It is normal for there to be some variation in menstruation: the number of days of bleeding, the intensity of the flow and the length of the cycle.

“Our menstrual cycles aren’t perfect clocks,” says Alison Edelman, professor of obstetrics and gynecology at Oregon Health & Science University, who has also studied the impact of COVID-19 vaccines on menstruation.

Hormones secreted by the hypothalamus, pituitary and ovaries regulate the monthly cycle and can be affected by internal and external factors. Stress and illness, weight loss or gain, calorie restriction, and strenuous exercise can alter typical menstrual patterns.

The endometrium, which lines the uterus and sheds during menstruation, has also been related to the immune system. Because of its role in remodeling uterine tissue and protecting against pathogens, it’s possible that when vaccines activate the immune system, which they’re supposed to do, they also somehow trigger another side effects in the endometrium, which causes disruption of the menstrual cycle, Edelman said. And some people may be more sensitive to immunological or hormonal changes in their body.

In her research, Edelman discovered that some women’s periods were one or two days later than usual after being vaccinated against the coronavirus. But the changes were temporary: periods usually returned to normal after one or two cycles.

If you experience any new or unusual bleeding, write it down. The menstrual cycle can be seen as another vital sign, like body temperature or blood pressure, that provides clues about your health, said Jennifer Kawwass, a reproductive endocrinologist at Emory University, who was not involved. in the study.

“A significant change in menstrual cycle interval or bleeding pattern warrants further investigation to ensure that there is no underlying endocrinological, hematological, or anatomical cause,” Kawwass said. Intermittent bleeding in people who no longer have their periods normally, for example, can also be a sign of warning against cancer of the cervix, ovaries, uterus or vagina.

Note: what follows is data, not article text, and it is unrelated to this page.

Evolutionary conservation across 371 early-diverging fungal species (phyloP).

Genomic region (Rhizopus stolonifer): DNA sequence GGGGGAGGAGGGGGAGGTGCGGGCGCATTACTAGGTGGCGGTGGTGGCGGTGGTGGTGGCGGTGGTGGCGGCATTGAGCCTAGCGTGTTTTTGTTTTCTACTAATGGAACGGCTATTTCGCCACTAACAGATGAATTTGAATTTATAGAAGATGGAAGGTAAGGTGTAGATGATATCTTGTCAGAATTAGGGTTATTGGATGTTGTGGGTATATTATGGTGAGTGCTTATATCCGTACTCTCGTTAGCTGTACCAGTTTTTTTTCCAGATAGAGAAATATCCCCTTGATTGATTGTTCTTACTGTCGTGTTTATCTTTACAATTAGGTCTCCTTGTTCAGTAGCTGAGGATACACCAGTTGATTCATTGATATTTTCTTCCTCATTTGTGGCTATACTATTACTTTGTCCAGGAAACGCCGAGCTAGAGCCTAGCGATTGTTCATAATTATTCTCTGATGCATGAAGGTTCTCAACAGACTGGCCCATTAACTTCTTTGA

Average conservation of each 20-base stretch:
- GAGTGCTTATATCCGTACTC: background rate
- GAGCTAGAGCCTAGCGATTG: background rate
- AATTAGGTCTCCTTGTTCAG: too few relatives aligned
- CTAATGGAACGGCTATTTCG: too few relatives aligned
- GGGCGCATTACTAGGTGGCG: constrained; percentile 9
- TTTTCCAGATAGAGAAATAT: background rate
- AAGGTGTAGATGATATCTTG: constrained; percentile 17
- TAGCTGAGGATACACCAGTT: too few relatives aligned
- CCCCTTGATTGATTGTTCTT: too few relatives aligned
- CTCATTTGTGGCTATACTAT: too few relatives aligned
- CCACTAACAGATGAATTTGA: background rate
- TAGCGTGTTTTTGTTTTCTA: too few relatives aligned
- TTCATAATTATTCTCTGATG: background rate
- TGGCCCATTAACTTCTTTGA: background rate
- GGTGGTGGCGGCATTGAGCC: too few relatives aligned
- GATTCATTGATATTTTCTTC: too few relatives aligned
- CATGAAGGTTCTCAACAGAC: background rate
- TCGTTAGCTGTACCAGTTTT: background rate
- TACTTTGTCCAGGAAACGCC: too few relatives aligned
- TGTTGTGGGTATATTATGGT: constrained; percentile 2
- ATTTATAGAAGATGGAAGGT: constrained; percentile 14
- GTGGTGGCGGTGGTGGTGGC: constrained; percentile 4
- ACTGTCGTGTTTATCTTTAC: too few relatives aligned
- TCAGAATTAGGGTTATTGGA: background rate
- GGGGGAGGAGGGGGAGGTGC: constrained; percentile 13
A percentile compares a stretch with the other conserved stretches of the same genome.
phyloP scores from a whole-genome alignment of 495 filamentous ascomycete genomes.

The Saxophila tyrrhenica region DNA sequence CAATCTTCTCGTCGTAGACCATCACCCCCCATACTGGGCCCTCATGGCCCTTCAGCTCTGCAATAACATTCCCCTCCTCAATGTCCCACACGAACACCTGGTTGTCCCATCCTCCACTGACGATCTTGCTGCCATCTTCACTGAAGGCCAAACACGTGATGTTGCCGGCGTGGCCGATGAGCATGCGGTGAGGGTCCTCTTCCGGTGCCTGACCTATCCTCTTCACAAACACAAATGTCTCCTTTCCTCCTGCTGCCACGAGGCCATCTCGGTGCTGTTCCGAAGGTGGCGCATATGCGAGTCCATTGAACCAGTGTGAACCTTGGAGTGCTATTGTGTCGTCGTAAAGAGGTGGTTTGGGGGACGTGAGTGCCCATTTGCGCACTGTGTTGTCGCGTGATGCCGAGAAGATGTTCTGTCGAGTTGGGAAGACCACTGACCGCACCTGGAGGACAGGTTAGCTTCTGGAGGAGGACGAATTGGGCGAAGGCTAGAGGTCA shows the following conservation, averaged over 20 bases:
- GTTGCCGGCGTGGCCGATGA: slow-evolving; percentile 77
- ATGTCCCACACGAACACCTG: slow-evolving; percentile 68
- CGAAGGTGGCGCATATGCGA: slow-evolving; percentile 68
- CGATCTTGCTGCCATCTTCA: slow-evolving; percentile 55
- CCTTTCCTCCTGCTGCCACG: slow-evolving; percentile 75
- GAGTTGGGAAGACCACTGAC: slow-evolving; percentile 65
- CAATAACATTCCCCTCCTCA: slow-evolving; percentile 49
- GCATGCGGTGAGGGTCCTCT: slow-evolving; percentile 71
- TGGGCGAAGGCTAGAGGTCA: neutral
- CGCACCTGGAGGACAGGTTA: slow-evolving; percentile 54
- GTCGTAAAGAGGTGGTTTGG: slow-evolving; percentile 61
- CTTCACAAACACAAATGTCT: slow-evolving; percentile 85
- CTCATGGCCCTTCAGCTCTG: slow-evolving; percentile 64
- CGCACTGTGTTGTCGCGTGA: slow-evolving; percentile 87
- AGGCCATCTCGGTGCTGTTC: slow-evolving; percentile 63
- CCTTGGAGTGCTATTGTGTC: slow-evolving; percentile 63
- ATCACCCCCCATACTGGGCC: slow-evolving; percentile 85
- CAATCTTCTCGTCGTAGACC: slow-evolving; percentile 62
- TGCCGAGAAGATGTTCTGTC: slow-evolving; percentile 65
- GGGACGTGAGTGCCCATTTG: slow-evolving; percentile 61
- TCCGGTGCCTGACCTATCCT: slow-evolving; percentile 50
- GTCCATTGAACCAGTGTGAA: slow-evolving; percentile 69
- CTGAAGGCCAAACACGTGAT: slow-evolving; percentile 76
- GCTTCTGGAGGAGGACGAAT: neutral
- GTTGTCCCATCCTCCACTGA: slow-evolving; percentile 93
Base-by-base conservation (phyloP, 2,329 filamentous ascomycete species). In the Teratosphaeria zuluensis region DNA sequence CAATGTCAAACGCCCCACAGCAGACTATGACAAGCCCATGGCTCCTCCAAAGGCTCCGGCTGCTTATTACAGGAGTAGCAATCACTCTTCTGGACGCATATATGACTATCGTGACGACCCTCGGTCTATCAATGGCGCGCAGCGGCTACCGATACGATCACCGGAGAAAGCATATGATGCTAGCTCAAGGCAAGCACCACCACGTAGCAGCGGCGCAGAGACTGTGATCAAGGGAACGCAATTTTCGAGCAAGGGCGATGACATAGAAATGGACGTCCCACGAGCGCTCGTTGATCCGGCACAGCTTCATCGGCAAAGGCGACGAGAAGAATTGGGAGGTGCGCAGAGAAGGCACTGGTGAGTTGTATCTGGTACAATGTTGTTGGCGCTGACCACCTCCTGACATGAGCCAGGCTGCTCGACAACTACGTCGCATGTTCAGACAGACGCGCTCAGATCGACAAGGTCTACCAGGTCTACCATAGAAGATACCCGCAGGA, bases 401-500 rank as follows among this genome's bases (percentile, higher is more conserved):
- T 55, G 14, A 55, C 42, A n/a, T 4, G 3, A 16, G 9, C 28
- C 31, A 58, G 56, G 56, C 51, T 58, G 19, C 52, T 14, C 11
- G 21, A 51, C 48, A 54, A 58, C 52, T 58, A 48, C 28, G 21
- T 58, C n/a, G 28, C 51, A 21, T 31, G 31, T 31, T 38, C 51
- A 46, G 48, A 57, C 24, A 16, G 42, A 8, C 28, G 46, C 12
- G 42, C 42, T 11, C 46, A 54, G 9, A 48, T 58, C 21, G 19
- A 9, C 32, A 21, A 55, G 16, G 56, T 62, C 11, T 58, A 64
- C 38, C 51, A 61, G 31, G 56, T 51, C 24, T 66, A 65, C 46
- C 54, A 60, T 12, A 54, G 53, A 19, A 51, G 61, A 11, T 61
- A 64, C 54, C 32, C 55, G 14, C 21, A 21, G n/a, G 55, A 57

That said, a subtle shift in your menstrual cycle, if you have regular periods, shouldn’t be a cause for concern and doesn’t require you to change anything you normally do, Kawwass said.

Clinical trials and other studies have already established that COVID-19 vaccines are sure there efficient and what unlikely to affect fertility long-term.

Experts agree that the havoc COVID-19 can wreak throughout the body, including the potential lingering effectsis far worse than any side effect caused by vaccination against the disease.

People who have already had a fever after a vaccine can schedule their next dose on a day when they don’t have to go to work, Edelman said. But you shouldn’t let temporary menstrual changes keep you from completing your immunization schedule or getting your boosters. As cases rise again, delaying vaccination for two weeks or more can significantly increase the risk of contracting COVID-19, he said.

Still, it is important to monitor the body’s response to vaccination, and public health officials need to acknowledge concerns about variations in the menstrual cycle, as well as warn people about the dangers of contagion from COVID-19, said Keisha Ray, a bioethicist at UTHealth Houston’s McGovern. Medicine School.

“We try to be honest. We try to validate people’s lived experiences,” Lee said. In turn, he hopes the new research will help improve people’s health conversations and lead to more inclusive clinical trials in the future.